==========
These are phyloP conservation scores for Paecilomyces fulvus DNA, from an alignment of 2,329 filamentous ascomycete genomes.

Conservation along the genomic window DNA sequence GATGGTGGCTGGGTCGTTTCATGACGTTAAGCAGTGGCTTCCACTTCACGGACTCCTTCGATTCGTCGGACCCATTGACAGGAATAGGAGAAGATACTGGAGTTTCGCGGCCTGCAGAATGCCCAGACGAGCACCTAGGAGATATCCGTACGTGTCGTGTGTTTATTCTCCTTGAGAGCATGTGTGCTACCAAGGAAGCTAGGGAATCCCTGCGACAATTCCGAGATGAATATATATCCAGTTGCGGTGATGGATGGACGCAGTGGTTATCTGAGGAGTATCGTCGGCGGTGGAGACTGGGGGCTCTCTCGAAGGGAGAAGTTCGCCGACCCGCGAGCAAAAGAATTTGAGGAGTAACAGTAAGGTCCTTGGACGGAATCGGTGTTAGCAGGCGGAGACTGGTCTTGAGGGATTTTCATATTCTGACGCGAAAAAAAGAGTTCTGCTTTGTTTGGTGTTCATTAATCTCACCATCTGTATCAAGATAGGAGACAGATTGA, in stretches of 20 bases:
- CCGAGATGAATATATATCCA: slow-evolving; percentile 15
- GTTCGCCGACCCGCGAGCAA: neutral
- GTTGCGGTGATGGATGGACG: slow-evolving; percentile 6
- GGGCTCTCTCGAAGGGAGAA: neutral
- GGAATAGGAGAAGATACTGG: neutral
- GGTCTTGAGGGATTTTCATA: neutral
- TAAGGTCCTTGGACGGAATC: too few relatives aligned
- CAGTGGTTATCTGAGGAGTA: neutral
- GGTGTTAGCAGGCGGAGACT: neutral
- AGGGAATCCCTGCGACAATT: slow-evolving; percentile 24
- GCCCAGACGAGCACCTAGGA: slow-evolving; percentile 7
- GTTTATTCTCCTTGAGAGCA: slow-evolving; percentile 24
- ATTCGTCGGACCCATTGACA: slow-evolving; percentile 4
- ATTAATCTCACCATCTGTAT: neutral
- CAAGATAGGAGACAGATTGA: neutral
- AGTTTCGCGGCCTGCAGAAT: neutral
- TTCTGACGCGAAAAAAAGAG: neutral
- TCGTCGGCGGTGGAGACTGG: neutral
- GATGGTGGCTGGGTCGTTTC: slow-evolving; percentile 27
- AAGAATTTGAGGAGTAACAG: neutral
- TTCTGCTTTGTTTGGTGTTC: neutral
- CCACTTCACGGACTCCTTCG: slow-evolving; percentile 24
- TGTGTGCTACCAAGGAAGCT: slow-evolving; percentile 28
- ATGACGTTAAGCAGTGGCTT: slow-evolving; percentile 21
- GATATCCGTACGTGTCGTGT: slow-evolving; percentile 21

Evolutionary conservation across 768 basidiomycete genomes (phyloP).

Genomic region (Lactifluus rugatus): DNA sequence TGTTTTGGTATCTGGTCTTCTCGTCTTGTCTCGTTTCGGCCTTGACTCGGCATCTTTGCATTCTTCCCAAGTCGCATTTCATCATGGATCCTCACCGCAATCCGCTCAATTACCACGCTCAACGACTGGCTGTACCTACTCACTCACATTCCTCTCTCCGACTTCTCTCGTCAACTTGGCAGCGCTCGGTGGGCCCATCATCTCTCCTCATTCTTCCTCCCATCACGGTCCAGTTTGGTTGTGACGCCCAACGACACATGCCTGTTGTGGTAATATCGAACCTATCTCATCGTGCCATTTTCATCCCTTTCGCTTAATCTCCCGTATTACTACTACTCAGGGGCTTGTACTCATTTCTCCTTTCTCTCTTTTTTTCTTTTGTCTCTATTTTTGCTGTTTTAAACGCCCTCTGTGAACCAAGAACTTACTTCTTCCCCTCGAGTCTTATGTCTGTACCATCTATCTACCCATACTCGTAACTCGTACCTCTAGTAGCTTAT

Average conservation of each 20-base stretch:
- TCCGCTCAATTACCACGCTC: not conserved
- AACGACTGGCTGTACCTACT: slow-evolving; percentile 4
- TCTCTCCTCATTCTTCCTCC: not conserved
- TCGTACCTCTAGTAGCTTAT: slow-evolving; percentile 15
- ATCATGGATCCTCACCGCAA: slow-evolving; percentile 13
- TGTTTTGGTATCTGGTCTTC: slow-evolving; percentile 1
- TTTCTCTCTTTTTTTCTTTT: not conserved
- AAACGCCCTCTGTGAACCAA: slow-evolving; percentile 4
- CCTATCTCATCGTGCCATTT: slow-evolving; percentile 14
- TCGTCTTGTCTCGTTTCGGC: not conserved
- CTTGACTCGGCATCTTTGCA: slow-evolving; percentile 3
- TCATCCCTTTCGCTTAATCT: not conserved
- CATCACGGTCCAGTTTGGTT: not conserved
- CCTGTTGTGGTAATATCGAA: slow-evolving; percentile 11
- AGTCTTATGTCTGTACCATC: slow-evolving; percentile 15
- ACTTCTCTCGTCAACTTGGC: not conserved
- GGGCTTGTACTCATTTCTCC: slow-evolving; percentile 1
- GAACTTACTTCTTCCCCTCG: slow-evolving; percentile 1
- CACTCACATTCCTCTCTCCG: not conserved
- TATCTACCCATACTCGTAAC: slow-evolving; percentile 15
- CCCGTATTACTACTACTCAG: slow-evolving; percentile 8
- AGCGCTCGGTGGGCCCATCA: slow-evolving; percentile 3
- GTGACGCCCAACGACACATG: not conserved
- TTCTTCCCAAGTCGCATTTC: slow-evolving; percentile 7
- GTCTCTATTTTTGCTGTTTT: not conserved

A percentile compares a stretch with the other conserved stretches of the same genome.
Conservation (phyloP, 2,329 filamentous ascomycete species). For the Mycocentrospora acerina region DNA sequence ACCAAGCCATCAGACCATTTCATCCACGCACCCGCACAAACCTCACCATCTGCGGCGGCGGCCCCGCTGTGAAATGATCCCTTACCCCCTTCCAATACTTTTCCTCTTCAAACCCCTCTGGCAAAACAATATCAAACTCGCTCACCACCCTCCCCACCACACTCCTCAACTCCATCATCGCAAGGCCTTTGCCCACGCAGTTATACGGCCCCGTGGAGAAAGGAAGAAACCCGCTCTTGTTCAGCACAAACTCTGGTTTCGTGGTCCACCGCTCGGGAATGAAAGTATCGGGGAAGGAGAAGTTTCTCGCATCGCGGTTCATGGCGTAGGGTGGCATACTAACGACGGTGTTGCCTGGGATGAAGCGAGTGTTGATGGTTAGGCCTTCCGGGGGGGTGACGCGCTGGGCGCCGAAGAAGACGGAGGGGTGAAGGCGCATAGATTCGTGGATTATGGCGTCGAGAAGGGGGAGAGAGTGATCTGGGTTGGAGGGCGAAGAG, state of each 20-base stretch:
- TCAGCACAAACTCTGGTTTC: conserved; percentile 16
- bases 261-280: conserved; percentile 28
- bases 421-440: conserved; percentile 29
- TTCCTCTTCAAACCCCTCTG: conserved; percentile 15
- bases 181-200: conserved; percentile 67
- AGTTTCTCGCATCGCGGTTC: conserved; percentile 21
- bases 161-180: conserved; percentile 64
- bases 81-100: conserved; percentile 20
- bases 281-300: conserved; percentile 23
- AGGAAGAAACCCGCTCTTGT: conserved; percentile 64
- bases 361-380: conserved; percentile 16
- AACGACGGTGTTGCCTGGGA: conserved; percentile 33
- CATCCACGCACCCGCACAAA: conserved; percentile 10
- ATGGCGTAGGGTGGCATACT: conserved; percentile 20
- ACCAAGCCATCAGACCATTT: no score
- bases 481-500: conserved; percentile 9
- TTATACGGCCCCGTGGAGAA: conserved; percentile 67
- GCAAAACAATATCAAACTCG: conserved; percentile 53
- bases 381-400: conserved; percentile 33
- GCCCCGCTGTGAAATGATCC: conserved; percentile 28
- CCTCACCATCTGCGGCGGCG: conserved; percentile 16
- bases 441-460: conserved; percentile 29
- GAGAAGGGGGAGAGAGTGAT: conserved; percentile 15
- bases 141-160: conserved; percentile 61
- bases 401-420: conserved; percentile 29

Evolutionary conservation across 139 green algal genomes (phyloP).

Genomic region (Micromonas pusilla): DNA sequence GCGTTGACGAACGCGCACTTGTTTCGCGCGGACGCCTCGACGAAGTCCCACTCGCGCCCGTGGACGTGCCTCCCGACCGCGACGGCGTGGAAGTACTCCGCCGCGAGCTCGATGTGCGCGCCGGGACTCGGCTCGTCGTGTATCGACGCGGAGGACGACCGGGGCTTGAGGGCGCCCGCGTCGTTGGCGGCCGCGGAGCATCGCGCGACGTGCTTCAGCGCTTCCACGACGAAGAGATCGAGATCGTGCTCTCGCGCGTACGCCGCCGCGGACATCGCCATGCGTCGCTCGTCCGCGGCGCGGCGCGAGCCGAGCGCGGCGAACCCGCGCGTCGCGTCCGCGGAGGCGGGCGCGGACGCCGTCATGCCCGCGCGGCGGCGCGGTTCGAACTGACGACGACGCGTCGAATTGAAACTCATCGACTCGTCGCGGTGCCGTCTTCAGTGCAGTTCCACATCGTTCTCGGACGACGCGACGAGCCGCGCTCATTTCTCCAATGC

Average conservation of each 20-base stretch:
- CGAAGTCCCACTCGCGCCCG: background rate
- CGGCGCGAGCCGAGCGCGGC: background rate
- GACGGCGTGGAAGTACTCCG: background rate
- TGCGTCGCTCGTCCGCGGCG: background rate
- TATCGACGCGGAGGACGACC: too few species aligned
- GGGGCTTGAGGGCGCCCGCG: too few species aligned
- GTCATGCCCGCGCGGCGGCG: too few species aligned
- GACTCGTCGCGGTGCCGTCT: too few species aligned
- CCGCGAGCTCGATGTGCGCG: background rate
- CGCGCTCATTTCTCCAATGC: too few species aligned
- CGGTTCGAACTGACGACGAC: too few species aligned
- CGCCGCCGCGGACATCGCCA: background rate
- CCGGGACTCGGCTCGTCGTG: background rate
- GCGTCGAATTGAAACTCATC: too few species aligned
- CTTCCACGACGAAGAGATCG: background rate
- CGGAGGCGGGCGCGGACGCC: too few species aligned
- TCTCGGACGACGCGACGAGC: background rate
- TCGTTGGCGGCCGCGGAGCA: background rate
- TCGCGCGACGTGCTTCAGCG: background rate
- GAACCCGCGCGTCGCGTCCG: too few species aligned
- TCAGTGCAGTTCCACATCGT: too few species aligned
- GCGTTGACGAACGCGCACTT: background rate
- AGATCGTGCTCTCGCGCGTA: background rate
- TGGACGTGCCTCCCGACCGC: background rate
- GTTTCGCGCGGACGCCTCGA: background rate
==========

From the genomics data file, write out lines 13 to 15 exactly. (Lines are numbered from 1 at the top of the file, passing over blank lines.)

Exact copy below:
- GCCCAGACGAGCACCTAGGA: slow-evolving; percentile 7
- GTTTATTCTCCTTGAGAGCA: slow-evolving; percentile 24
- ATTCGTCGGACCCATTGACA: slow-evolving; percentile 4